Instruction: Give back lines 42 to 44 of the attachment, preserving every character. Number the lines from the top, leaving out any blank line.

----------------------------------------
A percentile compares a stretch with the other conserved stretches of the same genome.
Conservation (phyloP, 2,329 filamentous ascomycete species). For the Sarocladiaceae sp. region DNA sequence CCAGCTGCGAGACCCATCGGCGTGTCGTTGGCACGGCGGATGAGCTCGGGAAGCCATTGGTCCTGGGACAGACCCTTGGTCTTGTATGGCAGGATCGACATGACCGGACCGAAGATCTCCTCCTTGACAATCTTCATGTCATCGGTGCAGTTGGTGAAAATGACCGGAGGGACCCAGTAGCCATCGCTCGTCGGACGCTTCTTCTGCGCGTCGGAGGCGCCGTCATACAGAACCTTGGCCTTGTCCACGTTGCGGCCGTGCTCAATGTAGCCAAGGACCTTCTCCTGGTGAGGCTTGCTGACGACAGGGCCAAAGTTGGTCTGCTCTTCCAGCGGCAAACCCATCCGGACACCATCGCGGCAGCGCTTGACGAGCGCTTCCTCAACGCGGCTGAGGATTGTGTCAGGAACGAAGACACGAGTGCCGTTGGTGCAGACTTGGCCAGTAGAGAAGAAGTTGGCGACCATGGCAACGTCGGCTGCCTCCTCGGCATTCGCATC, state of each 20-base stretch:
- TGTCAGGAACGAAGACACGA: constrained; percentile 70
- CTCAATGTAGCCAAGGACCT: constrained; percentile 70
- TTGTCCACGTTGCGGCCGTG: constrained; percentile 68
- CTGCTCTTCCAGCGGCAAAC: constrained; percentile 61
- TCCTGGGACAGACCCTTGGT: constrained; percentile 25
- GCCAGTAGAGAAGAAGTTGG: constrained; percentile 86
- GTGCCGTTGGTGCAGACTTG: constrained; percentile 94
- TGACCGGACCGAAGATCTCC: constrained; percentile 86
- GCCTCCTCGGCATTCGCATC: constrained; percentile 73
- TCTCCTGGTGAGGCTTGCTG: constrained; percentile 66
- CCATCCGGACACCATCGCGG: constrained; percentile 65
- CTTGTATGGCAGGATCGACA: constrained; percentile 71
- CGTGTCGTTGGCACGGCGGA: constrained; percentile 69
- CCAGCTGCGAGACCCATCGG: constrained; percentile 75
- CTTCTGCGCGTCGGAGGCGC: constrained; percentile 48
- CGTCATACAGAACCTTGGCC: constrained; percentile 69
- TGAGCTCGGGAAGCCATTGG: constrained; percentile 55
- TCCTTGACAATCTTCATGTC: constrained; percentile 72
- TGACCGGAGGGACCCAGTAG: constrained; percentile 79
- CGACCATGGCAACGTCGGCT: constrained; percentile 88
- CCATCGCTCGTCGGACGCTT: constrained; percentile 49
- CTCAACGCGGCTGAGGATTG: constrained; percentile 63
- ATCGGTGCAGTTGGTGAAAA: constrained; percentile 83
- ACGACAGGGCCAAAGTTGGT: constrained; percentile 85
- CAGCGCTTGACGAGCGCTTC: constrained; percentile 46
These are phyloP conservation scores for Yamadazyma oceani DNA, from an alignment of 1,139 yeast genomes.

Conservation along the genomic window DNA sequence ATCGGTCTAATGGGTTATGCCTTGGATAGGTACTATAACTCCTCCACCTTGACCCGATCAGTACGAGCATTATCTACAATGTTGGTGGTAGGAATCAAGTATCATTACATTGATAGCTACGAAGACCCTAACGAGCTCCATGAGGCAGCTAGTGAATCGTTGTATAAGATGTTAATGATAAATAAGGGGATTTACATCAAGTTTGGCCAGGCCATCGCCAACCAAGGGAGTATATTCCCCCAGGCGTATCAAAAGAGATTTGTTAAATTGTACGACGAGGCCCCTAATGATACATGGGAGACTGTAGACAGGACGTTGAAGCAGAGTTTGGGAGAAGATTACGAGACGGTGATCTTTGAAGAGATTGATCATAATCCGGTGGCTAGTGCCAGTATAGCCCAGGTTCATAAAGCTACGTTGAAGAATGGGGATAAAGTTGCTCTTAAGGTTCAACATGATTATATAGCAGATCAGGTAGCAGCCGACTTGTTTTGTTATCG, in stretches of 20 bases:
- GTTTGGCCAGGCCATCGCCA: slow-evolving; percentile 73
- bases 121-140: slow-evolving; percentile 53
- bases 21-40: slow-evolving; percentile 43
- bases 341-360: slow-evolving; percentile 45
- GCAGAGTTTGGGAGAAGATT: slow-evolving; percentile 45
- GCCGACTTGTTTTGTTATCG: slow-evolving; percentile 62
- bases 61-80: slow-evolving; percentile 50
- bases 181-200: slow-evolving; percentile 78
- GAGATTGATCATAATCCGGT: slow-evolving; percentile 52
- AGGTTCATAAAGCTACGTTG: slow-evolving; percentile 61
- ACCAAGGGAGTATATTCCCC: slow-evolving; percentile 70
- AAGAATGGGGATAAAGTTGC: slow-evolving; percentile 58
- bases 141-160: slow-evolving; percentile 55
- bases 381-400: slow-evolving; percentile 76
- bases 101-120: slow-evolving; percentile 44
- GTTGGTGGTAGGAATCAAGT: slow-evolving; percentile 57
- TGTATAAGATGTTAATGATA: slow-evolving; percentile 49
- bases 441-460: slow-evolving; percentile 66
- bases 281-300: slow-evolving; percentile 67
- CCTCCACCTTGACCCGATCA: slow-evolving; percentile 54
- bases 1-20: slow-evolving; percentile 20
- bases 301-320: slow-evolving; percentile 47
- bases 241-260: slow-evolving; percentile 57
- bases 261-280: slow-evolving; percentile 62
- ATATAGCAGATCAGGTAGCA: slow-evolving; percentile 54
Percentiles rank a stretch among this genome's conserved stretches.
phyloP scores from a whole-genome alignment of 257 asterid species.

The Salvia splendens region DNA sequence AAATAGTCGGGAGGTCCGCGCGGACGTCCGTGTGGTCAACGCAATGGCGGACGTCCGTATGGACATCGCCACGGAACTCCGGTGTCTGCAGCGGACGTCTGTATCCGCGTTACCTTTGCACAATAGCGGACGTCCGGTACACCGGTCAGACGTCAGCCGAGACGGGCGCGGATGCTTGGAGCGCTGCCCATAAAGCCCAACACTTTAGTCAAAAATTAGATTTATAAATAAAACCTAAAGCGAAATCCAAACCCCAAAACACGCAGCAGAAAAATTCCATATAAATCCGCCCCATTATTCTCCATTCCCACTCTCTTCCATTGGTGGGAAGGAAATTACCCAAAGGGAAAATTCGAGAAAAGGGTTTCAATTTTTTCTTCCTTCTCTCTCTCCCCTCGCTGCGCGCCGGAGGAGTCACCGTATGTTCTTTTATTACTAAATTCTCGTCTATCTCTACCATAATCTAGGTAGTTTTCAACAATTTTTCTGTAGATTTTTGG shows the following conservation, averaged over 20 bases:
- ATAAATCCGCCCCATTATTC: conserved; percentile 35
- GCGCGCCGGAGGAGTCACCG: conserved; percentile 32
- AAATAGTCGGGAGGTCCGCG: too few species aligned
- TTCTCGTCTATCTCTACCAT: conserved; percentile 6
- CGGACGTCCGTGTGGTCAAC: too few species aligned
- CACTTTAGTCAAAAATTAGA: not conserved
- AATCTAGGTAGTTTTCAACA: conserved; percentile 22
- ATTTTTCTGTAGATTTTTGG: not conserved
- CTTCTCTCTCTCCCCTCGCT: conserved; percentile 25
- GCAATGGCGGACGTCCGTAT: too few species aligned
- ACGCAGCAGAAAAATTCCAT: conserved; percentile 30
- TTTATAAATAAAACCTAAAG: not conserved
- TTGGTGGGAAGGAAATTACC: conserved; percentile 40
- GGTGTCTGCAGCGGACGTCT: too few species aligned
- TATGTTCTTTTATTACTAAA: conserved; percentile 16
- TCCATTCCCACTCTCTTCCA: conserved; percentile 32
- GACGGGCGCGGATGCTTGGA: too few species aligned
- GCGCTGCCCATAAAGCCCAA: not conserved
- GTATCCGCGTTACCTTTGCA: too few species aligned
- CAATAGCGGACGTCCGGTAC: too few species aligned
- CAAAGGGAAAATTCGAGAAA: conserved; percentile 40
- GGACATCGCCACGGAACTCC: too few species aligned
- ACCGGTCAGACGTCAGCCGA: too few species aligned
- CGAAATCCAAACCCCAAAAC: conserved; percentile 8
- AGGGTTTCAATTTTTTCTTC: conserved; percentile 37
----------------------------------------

- bases 141-160: slow-evolving; percentile 55
- bases 381-400: slow-evolving; percentile 76
- bases 101-120: slow-evolving; percentile 44